In tech, as many of you know, you regularly go through a process called Code Review where senior managers go through software development work as it’s submitted and review it for quality and correctness, much like scientific journals. It’s been well-documented, in both cases, that if you’re a woman your work will be graded on a significantly harsher curve than if reviews are done on anonymous work. For a variety of reasons, it’s hard to review work blindly in either case – it matters a great deal who did the work, as some people may deserve more trust or skepticism than others. But if we simply got rid of review entirely, or moved it to a post-gatekeeping role as is proposed here, it’ll be interesting to see to what extent that changes the existing gap in publishing rates between genders in science, or other areas. 

  1. Library resources

The current tax on science levied by academic journals gets paid in part by university libraries, who have no choice but to pay whatever the publishing giants like Elsevier charge for their subscription bundles. (Although this may, finally, be changing in fits and starts.) Abolishing pre-publication peer review would necessarily kneecap most of the journals’ pricing power, and would probably put a great deal of them out of business – libraries would no longer really need to subscribe to journals, if any preprint could easily be found online. You still could subscribe to a journal, mind you, if you decide you want whatever value-added services they provide – commentary, perhaps, editorial, or who knows. They’ll have to be creative. 

There is one small but important service that journals provide we shouldn’t overlook, though, and that’s proofreading and copy-editing. That’s a job you can’t totally ignore; someone’s got to do it. But who? Well, how about the library systems? It might take one or two percent of the massive budget you’ve just freed up to hire a team of high-quality scientific writers to serve as full-time support for university faculty. Plus, this would be an interesting shot in the arm for reengaging with libraries around a new kind of service model. Libraries are enormously under appreciated resources on campus (and also everywhere), so this might be an interesting experiment.

  1. Scientific careers

This is the big one. This is more important than everything else. 

One of my frustrations with this whole debate around journal access is how much of the debate is around the journal profit motive, and how much this model taxes scientific research. I wrote back in FebruaryThe real shame in academic publishing, if you ask me, isn’t Elsevier’s 35% profit margin on journal subscriptions. It’s the much larger amount of money, time and influence that is regressively taxed from the young scientists, to the old ones, in exchange for nothing but brand access. So long as journal access remains the yardstick that matters, then … I doubt that the overall structure of the ecosystem will change that much.  It’s bad for science, and by extension, bad for all of us.

Somewhat frustratingly, I was really hoping that this current paper I’m talking about would jump onto the same point, but they didn’t really. They did a good job of summarizing what I’d call the ‘weak thesis’ that peer review hurts career development, which is that peer review is inherently an imperfect judge of quality of work, and if quality of work is an important measuring stick for career advancement, then you’d want it to happen in the broadest, best possible way – by everyone (e.g. citations, shares, recognition in the community) rather than by a small committee. 

That is fine, although again, I’d come back to the stronger thesis that I’d articulated a few months ago, which is that the real harm done by journal gatekeepers is that they impose a stranglehold on career development by serving as the mechanism through which established labs can effectively demand tribute from younger scientists. PhD students actually get real training from their supervisors, but postdocs desperate to build their academic brand have no choice but to pay tax to the labs who can get them into the big journals. It’s a regressive tax from old to young, levied at precisely the most creative and important years of a young scientist’s life. It’s terrible. It’s the dominant concern of the people who actually do all of the science.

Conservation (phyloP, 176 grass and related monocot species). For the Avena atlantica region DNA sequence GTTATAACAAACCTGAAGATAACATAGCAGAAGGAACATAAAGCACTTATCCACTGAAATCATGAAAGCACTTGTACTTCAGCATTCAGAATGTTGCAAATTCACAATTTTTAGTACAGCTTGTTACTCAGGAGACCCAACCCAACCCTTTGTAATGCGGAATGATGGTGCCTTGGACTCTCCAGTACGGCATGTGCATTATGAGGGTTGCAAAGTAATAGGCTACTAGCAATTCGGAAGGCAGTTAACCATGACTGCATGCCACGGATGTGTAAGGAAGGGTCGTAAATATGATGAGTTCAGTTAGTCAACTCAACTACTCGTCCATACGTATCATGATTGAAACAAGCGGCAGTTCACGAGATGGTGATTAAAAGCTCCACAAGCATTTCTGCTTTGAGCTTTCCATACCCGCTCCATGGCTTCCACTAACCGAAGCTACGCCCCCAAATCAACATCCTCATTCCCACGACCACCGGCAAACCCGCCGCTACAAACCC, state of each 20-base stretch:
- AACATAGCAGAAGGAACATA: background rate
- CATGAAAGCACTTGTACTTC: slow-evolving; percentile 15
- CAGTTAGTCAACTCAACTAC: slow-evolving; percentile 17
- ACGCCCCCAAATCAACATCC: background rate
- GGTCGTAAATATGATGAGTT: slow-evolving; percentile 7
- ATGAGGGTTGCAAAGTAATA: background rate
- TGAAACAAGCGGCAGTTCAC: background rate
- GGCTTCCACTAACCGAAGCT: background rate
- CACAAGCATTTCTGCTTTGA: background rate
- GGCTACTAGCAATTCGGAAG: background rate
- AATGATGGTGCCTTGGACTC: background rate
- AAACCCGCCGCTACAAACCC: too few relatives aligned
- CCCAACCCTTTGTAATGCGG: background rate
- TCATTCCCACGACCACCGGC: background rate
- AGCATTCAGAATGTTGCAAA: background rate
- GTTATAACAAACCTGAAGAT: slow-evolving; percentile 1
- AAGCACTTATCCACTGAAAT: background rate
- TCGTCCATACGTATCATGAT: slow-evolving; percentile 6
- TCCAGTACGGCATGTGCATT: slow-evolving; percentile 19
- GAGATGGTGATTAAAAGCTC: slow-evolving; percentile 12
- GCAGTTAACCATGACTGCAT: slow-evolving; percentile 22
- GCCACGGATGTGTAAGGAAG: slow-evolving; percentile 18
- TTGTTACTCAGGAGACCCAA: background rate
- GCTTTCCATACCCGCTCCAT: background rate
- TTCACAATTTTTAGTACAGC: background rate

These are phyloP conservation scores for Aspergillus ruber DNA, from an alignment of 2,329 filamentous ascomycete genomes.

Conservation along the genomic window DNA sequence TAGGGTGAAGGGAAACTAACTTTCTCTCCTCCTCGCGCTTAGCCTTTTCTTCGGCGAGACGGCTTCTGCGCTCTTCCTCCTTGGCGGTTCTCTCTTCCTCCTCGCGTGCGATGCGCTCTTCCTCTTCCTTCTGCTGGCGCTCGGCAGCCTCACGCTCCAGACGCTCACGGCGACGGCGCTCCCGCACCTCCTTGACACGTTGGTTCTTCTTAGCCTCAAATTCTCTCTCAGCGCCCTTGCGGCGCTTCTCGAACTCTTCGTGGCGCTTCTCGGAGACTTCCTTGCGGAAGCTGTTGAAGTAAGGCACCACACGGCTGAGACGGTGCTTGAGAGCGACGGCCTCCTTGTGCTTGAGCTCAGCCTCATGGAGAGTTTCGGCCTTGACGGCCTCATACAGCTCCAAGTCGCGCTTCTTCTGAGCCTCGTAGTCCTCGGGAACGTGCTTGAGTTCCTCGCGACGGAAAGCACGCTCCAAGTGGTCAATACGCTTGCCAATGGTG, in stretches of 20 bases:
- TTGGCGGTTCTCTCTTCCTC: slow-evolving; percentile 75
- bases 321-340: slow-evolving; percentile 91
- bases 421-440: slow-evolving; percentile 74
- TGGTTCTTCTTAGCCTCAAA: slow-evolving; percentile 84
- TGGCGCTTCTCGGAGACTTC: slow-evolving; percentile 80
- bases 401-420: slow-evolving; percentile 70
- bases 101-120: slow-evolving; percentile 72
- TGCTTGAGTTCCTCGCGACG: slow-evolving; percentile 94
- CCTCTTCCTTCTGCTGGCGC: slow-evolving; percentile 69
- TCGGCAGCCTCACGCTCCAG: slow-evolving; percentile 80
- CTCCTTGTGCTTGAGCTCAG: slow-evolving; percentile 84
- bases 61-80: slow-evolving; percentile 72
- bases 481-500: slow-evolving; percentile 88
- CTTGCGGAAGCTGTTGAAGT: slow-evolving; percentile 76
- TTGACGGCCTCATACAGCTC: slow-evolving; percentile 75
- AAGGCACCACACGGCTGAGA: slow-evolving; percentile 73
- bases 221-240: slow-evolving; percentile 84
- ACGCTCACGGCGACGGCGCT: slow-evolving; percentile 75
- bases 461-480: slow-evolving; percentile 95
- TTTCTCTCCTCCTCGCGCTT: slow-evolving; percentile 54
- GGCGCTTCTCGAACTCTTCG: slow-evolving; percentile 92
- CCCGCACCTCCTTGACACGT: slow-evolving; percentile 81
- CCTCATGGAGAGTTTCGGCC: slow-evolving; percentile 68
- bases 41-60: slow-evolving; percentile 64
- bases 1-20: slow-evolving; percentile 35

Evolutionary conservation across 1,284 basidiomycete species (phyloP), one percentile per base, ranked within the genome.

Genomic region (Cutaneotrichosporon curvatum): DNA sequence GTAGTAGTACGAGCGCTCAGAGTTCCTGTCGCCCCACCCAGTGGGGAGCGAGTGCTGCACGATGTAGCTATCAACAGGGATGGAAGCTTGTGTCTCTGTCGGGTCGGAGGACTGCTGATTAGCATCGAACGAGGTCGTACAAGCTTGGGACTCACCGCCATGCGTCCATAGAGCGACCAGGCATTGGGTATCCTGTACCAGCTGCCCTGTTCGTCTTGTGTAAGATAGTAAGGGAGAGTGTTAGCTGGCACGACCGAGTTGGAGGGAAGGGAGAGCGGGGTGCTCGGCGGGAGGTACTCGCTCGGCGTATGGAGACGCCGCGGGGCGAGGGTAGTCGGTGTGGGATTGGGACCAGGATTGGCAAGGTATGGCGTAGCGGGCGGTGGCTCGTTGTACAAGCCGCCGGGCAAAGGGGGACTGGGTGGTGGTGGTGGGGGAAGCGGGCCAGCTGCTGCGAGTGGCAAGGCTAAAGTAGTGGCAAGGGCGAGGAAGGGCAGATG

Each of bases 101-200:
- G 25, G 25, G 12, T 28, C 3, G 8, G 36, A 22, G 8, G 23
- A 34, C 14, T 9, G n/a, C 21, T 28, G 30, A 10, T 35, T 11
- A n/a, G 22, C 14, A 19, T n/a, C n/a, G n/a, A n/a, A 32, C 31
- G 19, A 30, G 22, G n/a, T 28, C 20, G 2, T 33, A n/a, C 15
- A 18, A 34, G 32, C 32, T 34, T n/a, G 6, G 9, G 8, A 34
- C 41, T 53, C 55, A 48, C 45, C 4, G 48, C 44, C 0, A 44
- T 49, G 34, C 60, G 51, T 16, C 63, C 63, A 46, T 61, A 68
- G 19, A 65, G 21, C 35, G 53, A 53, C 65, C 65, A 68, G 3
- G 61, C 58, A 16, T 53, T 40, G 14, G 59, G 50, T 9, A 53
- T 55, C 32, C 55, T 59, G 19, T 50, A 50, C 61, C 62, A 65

1. The power of gatekeepers

This is kind of the same topic as before, although again, the current article I’m talking about actually fails to present a solution to the real problem, which is how to help young scientists advance their careers in some way other than paying tribute for journal access. Here’s where getting rid of pre-publication peer review won’t actually help much (although it doesn’t hurt); the challenge is that you need something else to actively help with this job. Here’s where Twitter comes in. Twitter does this other job really well: if you have something important to say, you’re going to get heard – even if you’re a nobody. This is where the scientific community honestly shines a lot – the culture is really bent towards finding and celebrating that kind of curiosity. Hence my previous post, “Can Twitter save science?”

  1. Quality standards for scientific research

So here’s where we get into the principal reasons in favour of peer review, or really in favour of the peer review ideal. In the old days of academia (the several hundred years prior to the 20th century, as a rough estimate), peer review existed largely to try to elevate the quality of research that was probably going to be published anyway. The research societies held all of the sway and power in the scientific community, and journals were mostly an afterthought for archiving published research that had already been presented. The point of peer review was noble: peers helping each other present and immortalize their work in the best possible way it could be. 

Then in the 20th century, as both the volume of research and number of journals skyrocketed, we had a few funny things happen. On the one hand, you had the rise of the Tier 1 journals, like Cell, Nature and Science, who could make your career – so peer review at those journals became a real kingmaker. Then you had all of the other journals, who ranged in quality down to the very bottom (where pretty much anyone can publish anything, and everyone knows it), and who are all ranked on this semi-absurd scale called Impact Factor that matters because everyone believes in it. What about peer review in those journals? What purpose does it serve, exactly?